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To Mark Twain
by [?]



With memories old and wishes new
We crown our cups again,
And here’s to you, and here’s to you
With love that ne’er shall wane!
And may you keep, at sixty-seven,
The joy of earth, the hope of heaven,
And fame well-earned, and friendship true,
And peace that comforts every pain,
And faith that fights the battle through,
And all your heart’s unbounded wealth,
And all your wit, and all your health,–
Yes, here’s a hearty health to you,
And here’s to you, and here’s to you,
Long life to you, Mark Twain.

November 30, 1902.



We knew you well, dear Yorick of the West,
The very soul of large and friendly jest!
You loved and mocked the broad grotesque of things
In this new world where all the folk are kings.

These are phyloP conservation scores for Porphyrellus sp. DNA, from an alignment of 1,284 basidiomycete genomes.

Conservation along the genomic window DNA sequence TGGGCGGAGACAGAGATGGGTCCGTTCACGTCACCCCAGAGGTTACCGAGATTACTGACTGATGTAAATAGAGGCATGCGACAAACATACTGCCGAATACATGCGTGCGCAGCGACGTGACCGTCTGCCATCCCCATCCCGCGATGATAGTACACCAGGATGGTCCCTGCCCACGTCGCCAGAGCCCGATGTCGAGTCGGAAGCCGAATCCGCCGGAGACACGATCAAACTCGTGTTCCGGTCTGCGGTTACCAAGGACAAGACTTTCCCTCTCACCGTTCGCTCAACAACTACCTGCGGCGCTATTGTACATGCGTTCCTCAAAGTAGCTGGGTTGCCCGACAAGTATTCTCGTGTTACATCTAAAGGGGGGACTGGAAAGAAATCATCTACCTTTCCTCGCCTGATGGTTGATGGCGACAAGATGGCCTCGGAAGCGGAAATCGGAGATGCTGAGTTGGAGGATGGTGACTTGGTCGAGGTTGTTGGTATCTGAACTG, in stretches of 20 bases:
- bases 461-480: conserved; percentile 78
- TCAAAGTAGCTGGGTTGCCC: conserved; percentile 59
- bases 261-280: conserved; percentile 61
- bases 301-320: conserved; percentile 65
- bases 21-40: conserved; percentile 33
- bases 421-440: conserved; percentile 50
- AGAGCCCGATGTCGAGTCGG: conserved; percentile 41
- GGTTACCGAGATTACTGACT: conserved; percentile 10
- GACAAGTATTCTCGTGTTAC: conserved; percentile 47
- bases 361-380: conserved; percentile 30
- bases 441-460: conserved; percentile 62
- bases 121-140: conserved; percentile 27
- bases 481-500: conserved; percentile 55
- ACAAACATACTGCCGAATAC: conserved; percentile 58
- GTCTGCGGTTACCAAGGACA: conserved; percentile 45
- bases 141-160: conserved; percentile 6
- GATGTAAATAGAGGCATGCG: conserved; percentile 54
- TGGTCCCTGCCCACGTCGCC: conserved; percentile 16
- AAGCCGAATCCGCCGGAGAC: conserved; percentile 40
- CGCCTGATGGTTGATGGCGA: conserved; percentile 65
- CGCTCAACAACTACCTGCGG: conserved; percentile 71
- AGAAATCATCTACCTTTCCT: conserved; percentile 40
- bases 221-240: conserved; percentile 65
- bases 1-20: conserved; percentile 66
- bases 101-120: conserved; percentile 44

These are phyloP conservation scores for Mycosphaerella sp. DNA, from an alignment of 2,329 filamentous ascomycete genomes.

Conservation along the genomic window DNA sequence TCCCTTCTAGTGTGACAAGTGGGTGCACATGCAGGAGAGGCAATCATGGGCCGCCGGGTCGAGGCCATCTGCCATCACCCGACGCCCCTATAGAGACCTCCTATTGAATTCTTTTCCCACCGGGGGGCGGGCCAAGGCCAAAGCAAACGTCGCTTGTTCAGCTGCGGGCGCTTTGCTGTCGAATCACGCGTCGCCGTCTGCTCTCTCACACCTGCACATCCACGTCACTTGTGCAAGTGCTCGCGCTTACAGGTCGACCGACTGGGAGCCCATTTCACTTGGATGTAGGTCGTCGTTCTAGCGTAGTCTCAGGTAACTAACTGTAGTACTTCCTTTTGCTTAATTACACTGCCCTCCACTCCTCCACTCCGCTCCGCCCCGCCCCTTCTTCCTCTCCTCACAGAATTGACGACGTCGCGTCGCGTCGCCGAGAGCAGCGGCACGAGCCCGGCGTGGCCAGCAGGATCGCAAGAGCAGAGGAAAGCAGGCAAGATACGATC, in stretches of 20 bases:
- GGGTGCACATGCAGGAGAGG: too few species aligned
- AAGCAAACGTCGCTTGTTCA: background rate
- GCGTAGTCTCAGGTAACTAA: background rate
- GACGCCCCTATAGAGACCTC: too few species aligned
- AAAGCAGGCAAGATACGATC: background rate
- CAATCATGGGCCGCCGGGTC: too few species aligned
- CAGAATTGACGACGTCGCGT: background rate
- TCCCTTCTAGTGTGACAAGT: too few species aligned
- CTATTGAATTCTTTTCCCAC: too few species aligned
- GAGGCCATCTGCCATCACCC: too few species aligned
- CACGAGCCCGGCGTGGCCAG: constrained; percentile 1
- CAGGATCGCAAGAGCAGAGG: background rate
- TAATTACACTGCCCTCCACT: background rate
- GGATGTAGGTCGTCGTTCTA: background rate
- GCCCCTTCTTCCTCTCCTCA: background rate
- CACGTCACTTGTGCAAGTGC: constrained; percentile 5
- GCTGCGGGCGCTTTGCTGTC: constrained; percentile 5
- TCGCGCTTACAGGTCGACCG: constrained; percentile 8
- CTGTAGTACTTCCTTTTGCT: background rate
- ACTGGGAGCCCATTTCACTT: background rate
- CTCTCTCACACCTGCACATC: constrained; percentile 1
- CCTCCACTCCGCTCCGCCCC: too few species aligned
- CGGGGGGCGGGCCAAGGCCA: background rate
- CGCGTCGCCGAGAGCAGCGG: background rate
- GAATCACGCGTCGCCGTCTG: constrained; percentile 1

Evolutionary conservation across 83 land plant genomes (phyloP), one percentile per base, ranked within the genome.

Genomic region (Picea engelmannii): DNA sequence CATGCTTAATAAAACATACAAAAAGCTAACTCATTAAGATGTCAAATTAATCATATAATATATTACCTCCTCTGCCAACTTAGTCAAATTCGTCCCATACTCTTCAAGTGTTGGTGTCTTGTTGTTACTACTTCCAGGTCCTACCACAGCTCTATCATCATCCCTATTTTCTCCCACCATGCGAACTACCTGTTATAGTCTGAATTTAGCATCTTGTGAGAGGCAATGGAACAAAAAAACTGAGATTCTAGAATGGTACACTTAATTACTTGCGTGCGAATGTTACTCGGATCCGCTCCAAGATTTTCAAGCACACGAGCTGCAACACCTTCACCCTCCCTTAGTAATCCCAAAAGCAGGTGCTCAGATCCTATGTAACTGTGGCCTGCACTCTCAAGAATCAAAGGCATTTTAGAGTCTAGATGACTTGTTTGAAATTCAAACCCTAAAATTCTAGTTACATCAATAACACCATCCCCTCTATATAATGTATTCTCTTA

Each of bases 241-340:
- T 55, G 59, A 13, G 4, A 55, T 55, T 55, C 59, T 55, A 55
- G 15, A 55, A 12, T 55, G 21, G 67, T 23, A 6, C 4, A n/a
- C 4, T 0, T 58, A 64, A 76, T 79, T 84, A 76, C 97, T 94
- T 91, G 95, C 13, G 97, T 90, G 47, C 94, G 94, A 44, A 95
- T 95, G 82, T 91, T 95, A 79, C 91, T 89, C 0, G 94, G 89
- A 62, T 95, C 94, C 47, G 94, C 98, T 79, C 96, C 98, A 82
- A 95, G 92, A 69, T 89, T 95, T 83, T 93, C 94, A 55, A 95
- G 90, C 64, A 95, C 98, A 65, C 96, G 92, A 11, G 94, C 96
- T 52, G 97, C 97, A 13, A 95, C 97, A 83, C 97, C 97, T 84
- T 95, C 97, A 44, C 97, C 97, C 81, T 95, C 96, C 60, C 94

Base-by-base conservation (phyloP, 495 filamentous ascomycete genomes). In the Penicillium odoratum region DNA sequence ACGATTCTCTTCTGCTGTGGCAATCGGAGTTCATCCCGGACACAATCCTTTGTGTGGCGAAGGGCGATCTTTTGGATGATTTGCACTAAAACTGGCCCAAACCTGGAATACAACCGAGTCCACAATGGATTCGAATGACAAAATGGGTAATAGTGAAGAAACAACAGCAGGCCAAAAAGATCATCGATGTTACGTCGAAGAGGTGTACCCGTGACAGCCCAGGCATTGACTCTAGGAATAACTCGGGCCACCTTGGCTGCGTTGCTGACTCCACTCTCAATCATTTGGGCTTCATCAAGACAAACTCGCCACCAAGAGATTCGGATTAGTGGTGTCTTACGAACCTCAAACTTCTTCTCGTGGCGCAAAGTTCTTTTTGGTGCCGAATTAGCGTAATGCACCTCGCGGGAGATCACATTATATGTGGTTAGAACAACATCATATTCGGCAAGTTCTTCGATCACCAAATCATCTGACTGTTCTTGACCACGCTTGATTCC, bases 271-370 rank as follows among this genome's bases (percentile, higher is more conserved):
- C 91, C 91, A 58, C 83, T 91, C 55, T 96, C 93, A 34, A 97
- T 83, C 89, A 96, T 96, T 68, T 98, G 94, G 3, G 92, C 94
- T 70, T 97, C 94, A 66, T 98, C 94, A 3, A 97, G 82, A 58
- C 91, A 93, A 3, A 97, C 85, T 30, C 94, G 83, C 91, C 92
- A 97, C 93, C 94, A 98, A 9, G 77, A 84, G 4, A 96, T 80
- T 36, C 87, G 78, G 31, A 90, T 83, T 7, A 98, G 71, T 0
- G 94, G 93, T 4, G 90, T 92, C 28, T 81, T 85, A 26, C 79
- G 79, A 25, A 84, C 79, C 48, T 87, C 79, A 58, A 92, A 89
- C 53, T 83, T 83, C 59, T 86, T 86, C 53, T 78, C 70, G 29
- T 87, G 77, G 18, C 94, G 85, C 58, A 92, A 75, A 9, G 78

Your breezy humour cleared the air, with sport
Of shams that haunt the democratic court;
For even where the sovereign people rule,
A human monarch needs a royal fool.

Your native drawl lent flavour to your wit;
Your arrows lingered but they always hit;
Homeric mirth around the circle ran,
But left no wound upon the heart of man.

We knew you kind in trouble, brave in pain;
We saw your honour kept without a stain;
We read this lesson of our Yorick’s years,–
True wisdom comes with laughter and with tears.

November 30, 1910.